Epzicom is a prescription medicine approved by the U.S. Food and Drug Administration (FDA) for the treatment of HIV infection in adults and children who weigh at least 55 pounds (25 kg). Epzicom is always used in combination with other HIV medicines.

Epzicom contains the following two different medicines combined in one pill:

  • Abacavir -- an HIV medicine called a nucleoside reverse transcriptase inhibitor (NRTI).
  • Lamivudine -- another HIV medicine (also an NRTI).

Both of the medicines in Epzicom (abacavir and lamivudine) belong to a class (group) of HIV drugs called nucleoside reverse transcriptase inhibitors (NRTIs). NRTIs block an HIV enzyme called reverse transcriptase. (An enzyme is a protein that starts or increases the speed of a chemical reaction.) By blocking reverse transcriptase, the two drugs in combination prevent HIV from multiplying and can reduce the amount of HIV in the body.

HIV medicines can't cure HIV/AIDS, but taking a combination of HIV medicines (called an HIV regimen) every day helps people with HIV live longer, healthier lives. HIV medicines also reduce the risk of HIV transmission.

What Should I Tell My Health Care Provider Before Taking Epzicom?

Before taking Epzicom, tell your health care provider:

  • If you are allergic to either of the HIV medicines in Epzicom (abacavir or lamivudine) or any other medicines.
  • If you have been tested and know whether or not you have a particular gene variation called HLA-B*5701.
  • If you have or have ever had liver problems, including HBV or HCV infection.
  • If you have kidney problems.
  • If you have heart problems, smoke, or have diseases that increase your risk of heart disease, such as high blood pressure, high cholesterol, or diabetes.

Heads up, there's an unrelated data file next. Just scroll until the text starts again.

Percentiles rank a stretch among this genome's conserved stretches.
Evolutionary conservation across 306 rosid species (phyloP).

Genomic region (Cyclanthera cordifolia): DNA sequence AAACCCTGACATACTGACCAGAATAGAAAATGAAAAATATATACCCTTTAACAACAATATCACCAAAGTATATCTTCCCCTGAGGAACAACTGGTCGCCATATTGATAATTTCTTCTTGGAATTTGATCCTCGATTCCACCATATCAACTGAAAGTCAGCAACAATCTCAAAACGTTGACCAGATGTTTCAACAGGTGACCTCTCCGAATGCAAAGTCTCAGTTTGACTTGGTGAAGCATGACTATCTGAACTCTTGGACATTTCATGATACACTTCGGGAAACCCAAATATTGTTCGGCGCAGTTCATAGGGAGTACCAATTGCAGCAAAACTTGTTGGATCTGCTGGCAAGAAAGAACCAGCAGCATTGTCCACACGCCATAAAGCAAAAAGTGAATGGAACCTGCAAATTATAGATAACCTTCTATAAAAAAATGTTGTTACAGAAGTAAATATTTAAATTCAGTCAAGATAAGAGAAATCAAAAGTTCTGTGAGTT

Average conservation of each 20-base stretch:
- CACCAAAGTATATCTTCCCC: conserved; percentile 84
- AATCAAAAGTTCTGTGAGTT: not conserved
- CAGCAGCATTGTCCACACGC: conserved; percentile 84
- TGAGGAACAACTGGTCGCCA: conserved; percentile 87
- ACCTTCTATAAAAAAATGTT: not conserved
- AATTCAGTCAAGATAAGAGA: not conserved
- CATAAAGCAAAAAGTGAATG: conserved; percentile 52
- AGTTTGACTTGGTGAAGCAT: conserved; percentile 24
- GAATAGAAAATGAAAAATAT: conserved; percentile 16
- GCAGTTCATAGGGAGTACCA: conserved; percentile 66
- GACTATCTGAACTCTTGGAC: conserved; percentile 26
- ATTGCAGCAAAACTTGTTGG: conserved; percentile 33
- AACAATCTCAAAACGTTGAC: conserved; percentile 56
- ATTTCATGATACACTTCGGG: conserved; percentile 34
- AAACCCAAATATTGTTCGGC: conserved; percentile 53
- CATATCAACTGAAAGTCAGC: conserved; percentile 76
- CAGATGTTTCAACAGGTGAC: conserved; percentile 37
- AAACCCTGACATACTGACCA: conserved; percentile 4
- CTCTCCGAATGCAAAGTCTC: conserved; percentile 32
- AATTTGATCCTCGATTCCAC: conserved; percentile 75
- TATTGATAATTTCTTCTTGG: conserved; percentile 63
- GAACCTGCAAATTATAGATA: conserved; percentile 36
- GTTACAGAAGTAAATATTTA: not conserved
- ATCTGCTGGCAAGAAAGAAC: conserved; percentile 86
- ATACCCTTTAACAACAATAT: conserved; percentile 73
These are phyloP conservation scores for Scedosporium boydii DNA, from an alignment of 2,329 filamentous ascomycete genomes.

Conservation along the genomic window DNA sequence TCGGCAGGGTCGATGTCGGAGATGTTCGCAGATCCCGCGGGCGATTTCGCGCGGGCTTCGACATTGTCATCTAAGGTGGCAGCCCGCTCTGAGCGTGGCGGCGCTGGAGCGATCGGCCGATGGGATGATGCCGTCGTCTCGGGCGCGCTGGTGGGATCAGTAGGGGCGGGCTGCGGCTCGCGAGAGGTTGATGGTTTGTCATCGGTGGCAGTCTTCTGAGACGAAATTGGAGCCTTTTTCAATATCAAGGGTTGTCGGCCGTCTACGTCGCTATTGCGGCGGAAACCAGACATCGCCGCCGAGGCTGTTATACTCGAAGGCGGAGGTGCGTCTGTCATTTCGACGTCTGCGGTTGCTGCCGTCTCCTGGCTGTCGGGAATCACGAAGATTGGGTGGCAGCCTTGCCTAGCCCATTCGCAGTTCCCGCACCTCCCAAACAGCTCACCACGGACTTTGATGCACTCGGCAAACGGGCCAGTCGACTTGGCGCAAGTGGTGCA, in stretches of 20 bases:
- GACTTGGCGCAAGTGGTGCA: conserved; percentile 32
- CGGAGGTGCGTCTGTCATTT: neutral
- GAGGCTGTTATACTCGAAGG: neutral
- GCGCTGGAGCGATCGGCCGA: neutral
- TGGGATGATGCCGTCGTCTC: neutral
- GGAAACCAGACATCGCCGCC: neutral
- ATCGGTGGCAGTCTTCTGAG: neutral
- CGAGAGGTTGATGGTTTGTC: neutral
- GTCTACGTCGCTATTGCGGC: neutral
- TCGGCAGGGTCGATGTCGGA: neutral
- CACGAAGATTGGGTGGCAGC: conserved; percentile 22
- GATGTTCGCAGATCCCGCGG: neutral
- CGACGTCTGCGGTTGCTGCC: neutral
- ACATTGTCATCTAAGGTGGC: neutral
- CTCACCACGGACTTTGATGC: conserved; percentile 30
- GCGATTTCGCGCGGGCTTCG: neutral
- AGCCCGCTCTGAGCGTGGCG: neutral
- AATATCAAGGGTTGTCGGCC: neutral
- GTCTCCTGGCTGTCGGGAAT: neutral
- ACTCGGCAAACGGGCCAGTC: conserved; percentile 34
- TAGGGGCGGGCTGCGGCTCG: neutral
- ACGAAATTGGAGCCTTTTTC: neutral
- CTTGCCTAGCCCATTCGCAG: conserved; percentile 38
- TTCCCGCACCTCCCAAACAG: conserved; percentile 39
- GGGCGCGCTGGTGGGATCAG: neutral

• If you have any other medical conditions.
  • If you drink alcohol or take medicines that contain alcohol.
  • If you are pregnant or plan to become pregnant. Taking Epzicom during pregnancy has not been associated with an increased risk of birth defects. Talk to your health care provider about possible risks with taking Epzicom when pregnant.
  • If you are breastfeeding or plan to breastfeed. Do not breastfeed if you are infected with HIV or are taking Epzicom.
  • If you are using hormone-based birth control (such as pills, implants, or vaginal rings). For more information about using birth control and HIV medicines at the same time, view the AIDSinfo HIV and Birth Control infographic.
  • About other prescription and nonprescription medicines, vitamins, nutritional supplements, and herbal products you are taking or plan to take. Especially tell your doctor if you are taking any other HIV medicines, any medicines used to treat hepatitis (such as interferon with or without ribavirin), or methadone. Epzicom may affect the way other medicines or products work, and other medicines or products may affect how Epzicom works. Taking Epzicom together with certain medicines or products may cause serious, life-threatening side effects.

How Should I Take Epzicom?

Epzicom comes in tablet form. Each tablet contains:

  • 600 mg abacavir sulfate (brand name: Ziagen).
  • 300 mg lamivudine (brand name: Epivir).

Take Epzicom according to your health care provider's instructions.

Take Epzicom with or without food. Do not skip doses.

Always take Epzicom in combination with other HIV medicines.

Don't run out of Epzicom. Refill your prescription when your supply gets low.

If you take too much Epzicom, contact your health care provider or local poison control center (1-800-222-1222) right away, or go to the nearest hospital emergency room.

For more information on how to take Epzicom, see the FDA drug label from DailyMed. (DailyMed is a federal website that includes the most recent drug labels submitted to FDA.)

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This article was provided by AIDSinfo. Visit the AIDSinfo website to find out more about their activities and publications.